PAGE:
The simplicity of a tiller is one of it''s great advantages. Also, I have found that many wind driven self steering gear work better with a tiller. Probably due to the lower steering resistance that a tiller has as a system compared to a wheel system. My 37'' has a tiller, and as Jeff mentioned, once in port, just lift it out of the way and viola, a bigger cockpit. I have also installed an Autohelm tiller pilot, which helps me do a great deal work single handing with no worries.
One thing that is annoying is the torque steer from the prop wash while under power. Part of the increased "feel" you get with a tiller. It was one of the main reasons I installed the Autohelm, for those days when you have to "make time" with the iron wind.
I have sailed boats as big as 43'' with a tiller, but at that point, the length of the tiller was so great to give you the leverage required, it reduced the overall ability to maneuver.
I learned on a tiller over 35 years ago, and it seems like second nature to me. However, if you are not comfortable "stick steering" wheels might make more sense.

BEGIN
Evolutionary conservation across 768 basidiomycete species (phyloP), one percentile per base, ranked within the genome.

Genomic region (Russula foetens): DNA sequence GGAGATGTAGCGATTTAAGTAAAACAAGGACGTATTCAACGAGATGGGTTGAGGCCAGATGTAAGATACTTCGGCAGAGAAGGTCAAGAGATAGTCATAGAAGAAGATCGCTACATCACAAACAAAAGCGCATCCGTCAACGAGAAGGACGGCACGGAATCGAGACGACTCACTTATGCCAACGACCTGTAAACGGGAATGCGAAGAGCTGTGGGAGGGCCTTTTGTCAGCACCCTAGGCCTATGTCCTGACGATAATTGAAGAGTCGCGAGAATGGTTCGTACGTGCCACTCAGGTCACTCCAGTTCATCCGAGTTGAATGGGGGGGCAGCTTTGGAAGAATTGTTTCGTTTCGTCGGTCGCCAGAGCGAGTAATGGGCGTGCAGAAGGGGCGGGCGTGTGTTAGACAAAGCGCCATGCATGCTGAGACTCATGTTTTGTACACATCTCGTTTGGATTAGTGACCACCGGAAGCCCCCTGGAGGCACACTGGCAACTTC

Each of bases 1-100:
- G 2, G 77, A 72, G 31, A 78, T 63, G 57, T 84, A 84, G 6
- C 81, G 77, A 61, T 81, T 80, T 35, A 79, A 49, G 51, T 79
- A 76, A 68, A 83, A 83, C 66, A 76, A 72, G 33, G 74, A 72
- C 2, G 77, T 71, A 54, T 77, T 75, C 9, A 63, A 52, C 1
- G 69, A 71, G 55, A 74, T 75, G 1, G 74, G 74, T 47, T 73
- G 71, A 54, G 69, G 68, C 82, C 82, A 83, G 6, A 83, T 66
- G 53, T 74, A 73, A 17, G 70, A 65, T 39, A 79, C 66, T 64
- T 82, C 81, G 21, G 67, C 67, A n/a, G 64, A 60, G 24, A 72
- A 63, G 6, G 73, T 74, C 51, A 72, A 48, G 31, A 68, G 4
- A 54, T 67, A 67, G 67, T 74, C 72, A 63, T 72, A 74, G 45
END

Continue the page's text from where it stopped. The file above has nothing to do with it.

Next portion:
As far as the balance thing is concerned, I don''t think "tiller vs wheel" affects it much. That is more to do with the overall design. How close the end result came to the designers ideal. If all the variables come together just right, wind, waves, trim, hull and rig
, the result is that wonderful feeling when "She sails herself".
I wonder though, in this day and age of CAD/CAM and finite element analysis, can the design''s projected "lead" come closer to reality and be less left to chance? But that might be a subject for a different thread.
IMHO, a tiller is what makes sailing different from driving a power boat. It helps me feel more "one" with the boat and sails. I can feel changes in trim, wind, and that elusive balance more readily with a tiller.
All that said, if I was offered a free Swan 45, I wouldn''t turn it down because it didn''t steer with a stick.